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Anh Vu/Sun Sketch Artist

October 21, 2019

More Than a Game: The Physics Behind Hockey

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Hockey is a complicated sport: 12 players battle on frozen ice, navigating the game on thin metal blades beneath their skates. Players try to hit a frozen disk-shaped puck into the goal, and the team with the most points after three periods wins.

While the physics department may seem worlds away from Lynah Rink, this icy sport that would be impossible without the fundamental laws of the physical sciences.

The first and, arguably, the most important component of hockey is the puck. Hockey pucks are made of vulcanized rubber and are frozen between games. “If you want the puck to stay on the ice and not bounce all over the ice, you [need to] freeze it to reduce the elasticity,” explained Samuel Bader grad, a Ph.D. candidate studying applied engineering and physics.

Another crucial aspect of hockey is the player’s ability to effortlessly glide on the ice with special hockey skates. “The skates in hockey are actually quite an interesting shape: The tip is really two points separated by a slight groove,” Bader said.

Specific conditions and the physical properties of ice further impact players’ abilities to skate smoothly. As the compression from the narrow skate blade helps melt ice, skaters are able to move more effortlessly.

“The low-friction interface critical for skating can be attributed to the thin-layer of quasi-liquid water between a player’s blade and the solid-ice beneath,” Bader said.

“Less work is required to break dangling bonds at the liquid water surface when speeding up, in contrast with the person with sneakers walking on concrete,” explained Nima Leclerc ’20, a student majoring in Applied Engineering Physics in the College of Engineering.

But despite the benefits and speed brought by a smooth surface, sometimes friction is also critical in helping players accelerate and decelerate quickly and move laterally. The process of building speed involves the skater repeatedly pushing off with blades angled away from the direction of motion, Bader said.

“Ice inherently makes a low friction interface between chrome-coated steel and itself, given that its coefficient of kinetic friction is over 100 times smaller than the contact between our sneakers and the concrete surfaces we walk on,” Leclerc said.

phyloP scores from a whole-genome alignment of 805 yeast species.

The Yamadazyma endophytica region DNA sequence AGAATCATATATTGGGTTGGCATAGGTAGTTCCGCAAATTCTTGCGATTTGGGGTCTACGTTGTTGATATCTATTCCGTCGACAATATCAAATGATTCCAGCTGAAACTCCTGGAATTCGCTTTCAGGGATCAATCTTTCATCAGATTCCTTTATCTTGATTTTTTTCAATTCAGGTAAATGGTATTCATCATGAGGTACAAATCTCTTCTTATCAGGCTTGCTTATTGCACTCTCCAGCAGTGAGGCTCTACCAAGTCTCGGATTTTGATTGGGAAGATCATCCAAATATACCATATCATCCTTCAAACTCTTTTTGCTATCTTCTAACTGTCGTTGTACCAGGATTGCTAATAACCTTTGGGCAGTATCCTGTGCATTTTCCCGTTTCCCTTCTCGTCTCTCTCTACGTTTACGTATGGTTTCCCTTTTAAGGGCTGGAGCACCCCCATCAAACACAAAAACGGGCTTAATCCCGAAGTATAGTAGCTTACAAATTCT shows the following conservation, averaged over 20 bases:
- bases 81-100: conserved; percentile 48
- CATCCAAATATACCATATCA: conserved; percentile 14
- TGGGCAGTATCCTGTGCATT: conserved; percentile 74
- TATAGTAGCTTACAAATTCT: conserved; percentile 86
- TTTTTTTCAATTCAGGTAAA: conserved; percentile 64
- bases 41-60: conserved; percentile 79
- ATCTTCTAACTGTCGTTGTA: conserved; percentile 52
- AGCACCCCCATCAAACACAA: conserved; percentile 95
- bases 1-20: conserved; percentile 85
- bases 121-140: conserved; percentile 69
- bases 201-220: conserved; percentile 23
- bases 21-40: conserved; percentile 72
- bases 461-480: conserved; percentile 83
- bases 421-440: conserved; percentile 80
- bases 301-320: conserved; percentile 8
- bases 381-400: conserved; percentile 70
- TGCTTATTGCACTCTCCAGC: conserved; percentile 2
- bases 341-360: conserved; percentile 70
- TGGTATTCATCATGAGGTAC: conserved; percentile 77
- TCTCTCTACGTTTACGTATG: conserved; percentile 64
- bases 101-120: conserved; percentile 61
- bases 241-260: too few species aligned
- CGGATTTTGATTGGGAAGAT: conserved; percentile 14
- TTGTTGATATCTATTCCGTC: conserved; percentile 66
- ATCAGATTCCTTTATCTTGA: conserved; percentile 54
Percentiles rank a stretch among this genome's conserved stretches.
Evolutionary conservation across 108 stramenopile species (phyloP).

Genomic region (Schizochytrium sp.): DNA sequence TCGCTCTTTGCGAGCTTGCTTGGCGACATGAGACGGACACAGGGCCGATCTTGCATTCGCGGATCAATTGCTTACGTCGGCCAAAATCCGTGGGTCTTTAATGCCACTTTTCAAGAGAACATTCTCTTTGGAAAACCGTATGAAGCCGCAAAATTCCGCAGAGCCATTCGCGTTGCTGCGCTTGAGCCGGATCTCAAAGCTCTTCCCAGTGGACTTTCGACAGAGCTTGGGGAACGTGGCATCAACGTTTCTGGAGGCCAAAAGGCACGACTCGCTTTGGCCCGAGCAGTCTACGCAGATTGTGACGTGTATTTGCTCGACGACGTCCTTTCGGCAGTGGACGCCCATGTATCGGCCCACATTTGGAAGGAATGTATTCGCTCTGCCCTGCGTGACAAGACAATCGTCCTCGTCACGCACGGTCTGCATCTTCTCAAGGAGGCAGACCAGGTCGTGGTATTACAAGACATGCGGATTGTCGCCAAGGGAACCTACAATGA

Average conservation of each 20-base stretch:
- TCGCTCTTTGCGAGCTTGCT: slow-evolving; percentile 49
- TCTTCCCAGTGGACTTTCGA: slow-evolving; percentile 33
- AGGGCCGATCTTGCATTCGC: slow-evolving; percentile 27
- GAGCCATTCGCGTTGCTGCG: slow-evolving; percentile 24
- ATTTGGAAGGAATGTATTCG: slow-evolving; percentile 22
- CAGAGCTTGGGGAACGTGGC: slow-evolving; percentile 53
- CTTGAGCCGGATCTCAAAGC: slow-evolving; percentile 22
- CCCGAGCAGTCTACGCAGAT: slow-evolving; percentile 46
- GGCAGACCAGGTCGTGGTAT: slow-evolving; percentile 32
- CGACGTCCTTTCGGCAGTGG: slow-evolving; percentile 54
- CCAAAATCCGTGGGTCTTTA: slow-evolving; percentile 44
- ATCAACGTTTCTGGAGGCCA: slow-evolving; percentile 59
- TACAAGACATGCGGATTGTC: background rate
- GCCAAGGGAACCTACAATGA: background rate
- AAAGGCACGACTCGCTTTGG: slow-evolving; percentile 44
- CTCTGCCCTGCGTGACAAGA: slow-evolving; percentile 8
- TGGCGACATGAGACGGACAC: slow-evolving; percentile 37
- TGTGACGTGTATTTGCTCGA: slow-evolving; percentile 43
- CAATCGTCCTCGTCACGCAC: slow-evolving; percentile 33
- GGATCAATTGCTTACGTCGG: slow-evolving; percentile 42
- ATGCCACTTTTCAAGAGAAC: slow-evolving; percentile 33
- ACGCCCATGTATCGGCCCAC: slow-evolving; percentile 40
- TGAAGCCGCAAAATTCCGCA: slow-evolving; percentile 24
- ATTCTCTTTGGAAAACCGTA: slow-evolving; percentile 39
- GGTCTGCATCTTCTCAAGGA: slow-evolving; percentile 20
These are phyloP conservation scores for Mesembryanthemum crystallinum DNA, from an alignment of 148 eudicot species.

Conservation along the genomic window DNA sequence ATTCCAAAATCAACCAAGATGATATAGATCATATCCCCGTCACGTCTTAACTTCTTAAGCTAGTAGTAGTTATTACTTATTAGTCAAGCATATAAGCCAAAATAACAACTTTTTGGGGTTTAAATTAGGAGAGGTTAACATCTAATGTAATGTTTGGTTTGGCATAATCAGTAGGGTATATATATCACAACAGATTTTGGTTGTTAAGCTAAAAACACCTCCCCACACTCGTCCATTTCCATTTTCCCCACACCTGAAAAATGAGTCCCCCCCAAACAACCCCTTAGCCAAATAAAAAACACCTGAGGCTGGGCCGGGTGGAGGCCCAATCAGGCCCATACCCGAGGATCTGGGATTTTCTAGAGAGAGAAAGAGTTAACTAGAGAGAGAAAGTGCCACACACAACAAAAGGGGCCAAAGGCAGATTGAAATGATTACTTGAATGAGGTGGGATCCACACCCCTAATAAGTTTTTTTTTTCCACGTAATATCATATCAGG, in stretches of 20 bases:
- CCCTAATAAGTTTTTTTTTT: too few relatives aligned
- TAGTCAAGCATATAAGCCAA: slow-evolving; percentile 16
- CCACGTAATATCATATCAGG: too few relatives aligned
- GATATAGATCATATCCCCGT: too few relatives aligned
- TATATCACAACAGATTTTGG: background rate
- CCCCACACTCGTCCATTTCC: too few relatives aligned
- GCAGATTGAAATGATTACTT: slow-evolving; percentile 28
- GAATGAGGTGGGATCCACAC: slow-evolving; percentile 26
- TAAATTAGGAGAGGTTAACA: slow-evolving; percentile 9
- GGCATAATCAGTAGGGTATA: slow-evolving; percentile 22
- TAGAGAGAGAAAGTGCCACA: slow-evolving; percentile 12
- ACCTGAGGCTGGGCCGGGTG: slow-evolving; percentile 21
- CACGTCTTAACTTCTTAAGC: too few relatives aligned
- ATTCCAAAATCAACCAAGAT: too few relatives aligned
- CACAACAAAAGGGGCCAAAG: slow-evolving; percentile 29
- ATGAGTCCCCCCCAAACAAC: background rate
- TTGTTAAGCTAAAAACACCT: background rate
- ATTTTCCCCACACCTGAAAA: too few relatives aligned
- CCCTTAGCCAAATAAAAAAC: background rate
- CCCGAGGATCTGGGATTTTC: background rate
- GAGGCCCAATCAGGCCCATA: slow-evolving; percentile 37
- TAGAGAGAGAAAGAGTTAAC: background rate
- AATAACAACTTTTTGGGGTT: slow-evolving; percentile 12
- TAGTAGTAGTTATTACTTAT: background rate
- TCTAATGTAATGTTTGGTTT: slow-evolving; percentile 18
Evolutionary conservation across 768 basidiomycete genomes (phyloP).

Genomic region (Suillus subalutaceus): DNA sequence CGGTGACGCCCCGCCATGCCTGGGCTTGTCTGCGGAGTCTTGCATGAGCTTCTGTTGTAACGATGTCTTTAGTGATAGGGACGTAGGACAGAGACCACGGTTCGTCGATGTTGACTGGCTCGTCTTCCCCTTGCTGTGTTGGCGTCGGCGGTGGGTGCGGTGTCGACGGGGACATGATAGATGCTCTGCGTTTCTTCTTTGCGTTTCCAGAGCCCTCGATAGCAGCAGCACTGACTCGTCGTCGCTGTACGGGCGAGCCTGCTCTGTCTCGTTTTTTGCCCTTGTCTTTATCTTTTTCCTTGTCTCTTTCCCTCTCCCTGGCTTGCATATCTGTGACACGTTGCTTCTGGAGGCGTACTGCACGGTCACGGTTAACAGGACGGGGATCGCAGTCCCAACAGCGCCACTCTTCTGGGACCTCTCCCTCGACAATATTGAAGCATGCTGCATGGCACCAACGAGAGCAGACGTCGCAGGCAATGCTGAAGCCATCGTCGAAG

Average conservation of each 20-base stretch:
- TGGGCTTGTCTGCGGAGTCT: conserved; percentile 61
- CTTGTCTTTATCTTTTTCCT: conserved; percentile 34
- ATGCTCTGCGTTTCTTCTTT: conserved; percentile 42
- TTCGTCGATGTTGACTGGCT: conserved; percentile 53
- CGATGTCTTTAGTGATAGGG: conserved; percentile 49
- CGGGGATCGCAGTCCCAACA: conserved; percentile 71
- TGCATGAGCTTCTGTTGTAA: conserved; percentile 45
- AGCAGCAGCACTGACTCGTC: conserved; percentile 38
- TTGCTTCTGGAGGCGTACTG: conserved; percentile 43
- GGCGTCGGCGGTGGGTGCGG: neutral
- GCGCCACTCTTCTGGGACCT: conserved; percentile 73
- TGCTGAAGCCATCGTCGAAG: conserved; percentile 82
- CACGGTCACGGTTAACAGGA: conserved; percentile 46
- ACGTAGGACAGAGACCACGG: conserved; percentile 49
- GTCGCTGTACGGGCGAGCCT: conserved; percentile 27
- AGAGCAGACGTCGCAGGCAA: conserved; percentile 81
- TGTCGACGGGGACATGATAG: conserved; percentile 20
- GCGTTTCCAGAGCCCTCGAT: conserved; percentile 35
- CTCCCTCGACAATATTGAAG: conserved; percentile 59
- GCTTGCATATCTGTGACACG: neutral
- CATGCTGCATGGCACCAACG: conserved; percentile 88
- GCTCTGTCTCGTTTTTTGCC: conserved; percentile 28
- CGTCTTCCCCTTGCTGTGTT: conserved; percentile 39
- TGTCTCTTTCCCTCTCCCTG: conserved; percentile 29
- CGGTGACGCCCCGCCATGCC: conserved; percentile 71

Alternatively, hockey players often dig their skates into the ice in order to slow down or decelerate “to impose a lateral force opposite to the direction of friction,” according to Leclerc.

“It is the physical differences between ice and normal surfaces that allow players to enable lateral motion to glide, rather than a transverse motion to walk on a surface,” Leclerc said.

Furthermore, the type of the blade on the hockey skates determines players’ mobilities. “Skates with a deeper groove dig into the ice further for more grip, while skates with a flatter groove glide more smoothly on the ice surface,” Bader said.

In hockey — or any sport that requires skating — it is essential that players balance on the ice while moving quickly. Finding the right balance, therefore, is essential because the act of skating is essentially a clever manipulation of friction. The design of the hockey stick makes it possible for players to hit the puck and score goals; optimal hockey sticks are designed to accelerate the puck from the small force generated by the player’s swing.

“Holding force constant, one desires that the lower region of the stick be long enough to yield the maximum torque, as torque is proportional to the length of the lever arm being rotated,” Leclerc said.

“Every sport worth playing carves out its own niche in the interplay of physics, strategy and the ultimate limitations of the human body,” Leclerc said.